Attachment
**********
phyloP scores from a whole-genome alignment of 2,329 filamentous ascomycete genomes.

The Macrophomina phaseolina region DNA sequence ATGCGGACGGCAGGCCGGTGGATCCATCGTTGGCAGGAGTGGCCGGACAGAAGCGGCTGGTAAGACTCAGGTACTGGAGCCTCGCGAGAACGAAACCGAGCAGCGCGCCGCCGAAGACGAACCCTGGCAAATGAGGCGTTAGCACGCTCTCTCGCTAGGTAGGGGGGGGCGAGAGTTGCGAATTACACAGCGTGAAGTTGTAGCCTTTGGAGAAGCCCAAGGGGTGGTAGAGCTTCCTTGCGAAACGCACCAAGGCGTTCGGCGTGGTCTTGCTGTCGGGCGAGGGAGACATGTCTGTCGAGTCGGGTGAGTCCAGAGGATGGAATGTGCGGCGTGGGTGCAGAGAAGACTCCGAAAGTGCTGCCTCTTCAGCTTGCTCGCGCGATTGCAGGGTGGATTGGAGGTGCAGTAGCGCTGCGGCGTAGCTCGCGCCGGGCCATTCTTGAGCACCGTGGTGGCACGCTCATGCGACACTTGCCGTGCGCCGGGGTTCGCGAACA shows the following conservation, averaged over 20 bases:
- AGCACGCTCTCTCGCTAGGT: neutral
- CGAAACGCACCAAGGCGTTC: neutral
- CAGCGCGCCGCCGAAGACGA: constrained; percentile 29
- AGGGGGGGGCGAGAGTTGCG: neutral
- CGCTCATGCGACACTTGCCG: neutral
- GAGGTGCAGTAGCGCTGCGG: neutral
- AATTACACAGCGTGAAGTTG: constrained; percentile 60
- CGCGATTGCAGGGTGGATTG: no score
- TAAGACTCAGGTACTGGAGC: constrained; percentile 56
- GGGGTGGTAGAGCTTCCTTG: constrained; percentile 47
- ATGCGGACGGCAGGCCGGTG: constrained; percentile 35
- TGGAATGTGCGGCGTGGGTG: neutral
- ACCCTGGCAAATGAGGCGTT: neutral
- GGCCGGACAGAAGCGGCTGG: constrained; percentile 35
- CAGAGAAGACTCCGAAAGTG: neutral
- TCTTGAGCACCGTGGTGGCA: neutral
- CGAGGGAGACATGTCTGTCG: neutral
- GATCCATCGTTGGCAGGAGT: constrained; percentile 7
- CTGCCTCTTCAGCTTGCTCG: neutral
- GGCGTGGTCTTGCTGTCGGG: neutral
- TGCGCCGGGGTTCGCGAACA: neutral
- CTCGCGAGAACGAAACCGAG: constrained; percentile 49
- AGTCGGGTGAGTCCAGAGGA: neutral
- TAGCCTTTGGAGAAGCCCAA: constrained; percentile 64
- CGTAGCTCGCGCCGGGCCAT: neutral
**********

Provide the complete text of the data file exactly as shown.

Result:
phyloP scores from a whole-genome alignment of 2,329 filamentous ascomycete genomes.

The Macrophomina phaseolina region DNA sequence ATGCGGACGGCAGGCCGGTGGATCCATCGTTGGCAGGAGTGGCCGGACAGAAGCGGCTGGTAAGACTCAGGTACTGGAGCCTCGCGAGAACGAAACCGAGCAGCGCGCCGCCGAAGACGAACCCTGGCAAATGAGGCGTTAGCACGCTCTCTCGCTAGGTAGGGGGGGGCGAGAGTTGCGAATTACACAGCGTGAAGTTGTAGCCTTTGGAGAAGCCCAAGGGGTGGTAGAGCTTCCTTGCGAAACGCACCAAGGCGTTCGGCGTGGTCTTGCTGTCGGGCGAGGGAGACATGTCTGTCGAGTCGGGTGAGTCCAGAGGATGGAATGTGCGGCGTGGGTGCAGAGAAGACTCCGAAAGTGCTGCCTCTTCAGCTTGCTCGCGCGATTGCAGGGTGGATTGGAGGTGCAGTAGCGCTGCGGCGTAGCTCGCGCCGGGCCATTCTTGAGCACCGTGGTGGCACGCTCATGCGACACTTGCCGTGCGCCGGGGTTCGCGAACA shows the following conservation, averaged over 20 bases:
- AGCACGCTCTCTCGCTAGGT: neutral
- CGAAACGCACCAAGGCGTTC: neutral
- CAGCGCGCCGCCGAAGACGA: constrained; percentile 29
- AGGGGGGGGCGAGAGTTGCG: neutral
- CGCTCATGCGACACTTGCCG: neutral
- GAGGTGCAGTAGCGCTGCGG: neutral
- AATTACACAGCGTGAAGTTG: constrained; percentile 60
- CGCGATTGCAGGGTGGATTG: no score
- TAAGACTCAGGTACTGGAGC: constrained; percentile 56
- GGGGTGGTAGAGCTTCCTTG: constrained; percentile 47
- ATGCGGACGGCAGGCCGGTG: constrained; percentile 35
- TGGAATGTGCGGCGTGGGTG: neutral
- ACCCTGGCAAATGAGGCGTT: neutral
- GGCCGGACAGAAGCGGCTGG: constrained; percentile 35
- CAGAGAAGACTCCGAAAGTG: neutral
- TCTTGAGCACCGTGGTGGCA: neutral
- CGAGGGAGACATGTCTGTCG: neutral
- GATCCATCGTTGGCAGGAGT: constrained; percentile 7
- CTGCCTCTTCAGCTTGCTCG: neutral
- GGCGTGGTCTTGCTGTCGGG: neutral
- TGCGCCGGGGTTCGCGAACA: neutral
- CTCGCGAGAACGAAACCGAG: constrained; percentile 49
- AGTCGGGTGAGTCCAGAGGA: neutral
- TAGCCTTTGGAGAAGCCCAA: constrained; percentile 64
- CGTAGCTCGCGCCGGGCCAT: neutral